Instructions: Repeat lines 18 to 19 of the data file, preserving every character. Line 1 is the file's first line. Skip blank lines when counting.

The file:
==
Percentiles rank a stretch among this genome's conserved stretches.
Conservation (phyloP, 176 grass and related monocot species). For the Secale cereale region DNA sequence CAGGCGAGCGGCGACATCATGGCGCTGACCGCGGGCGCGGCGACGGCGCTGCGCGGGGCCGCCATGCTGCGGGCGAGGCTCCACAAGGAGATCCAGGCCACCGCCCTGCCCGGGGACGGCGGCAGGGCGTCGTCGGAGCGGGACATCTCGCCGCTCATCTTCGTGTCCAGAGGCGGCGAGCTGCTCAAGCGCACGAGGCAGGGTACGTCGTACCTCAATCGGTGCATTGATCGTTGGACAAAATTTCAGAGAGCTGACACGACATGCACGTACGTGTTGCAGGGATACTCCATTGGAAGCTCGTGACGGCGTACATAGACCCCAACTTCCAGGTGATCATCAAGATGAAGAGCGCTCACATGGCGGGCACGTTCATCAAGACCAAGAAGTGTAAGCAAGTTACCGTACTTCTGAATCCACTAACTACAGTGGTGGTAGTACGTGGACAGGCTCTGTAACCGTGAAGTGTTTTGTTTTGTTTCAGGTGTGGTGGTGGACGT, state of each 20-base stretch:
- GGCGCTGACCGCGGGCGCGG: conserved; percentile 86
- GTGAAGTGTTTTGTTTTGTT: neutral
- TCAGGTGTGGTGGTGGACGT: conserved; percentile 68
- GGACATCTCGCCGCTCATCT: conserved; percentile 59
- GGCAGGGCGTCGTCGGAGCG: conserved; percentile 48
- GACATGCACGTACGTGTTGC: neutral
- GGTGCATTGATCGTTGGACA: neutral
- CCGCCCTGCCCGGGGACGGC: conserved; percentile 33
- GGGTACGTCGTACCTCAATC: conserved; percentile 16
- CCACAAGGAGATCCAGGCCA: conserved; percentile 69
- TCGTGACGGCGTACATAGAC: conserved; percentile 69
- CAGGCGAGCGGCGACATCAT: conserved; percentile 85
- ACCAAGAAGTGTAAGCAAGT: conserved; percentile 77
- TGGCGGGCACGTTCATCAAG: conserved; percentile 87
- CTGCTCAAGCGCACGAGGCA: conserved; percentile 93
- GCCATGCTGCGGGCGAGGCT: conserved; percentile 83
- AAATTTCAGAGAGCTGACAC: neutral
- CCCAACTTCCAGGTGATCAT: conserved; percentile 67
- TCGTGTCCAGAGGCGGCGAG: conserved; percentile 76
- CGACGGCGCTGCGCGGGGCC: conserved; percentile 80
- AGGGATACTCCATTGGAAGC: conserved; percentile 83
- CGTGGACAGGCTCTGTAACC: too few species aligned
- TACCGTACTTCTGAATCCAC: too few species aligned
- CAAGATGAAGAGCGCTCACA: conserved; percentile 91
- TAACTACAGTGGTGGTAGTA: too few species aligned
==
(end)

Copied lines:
- GCCATGCTGCGGGCGAGGCT: conserved; percentile 83
- AAATTTCAGAGAGCTGACAC: neutral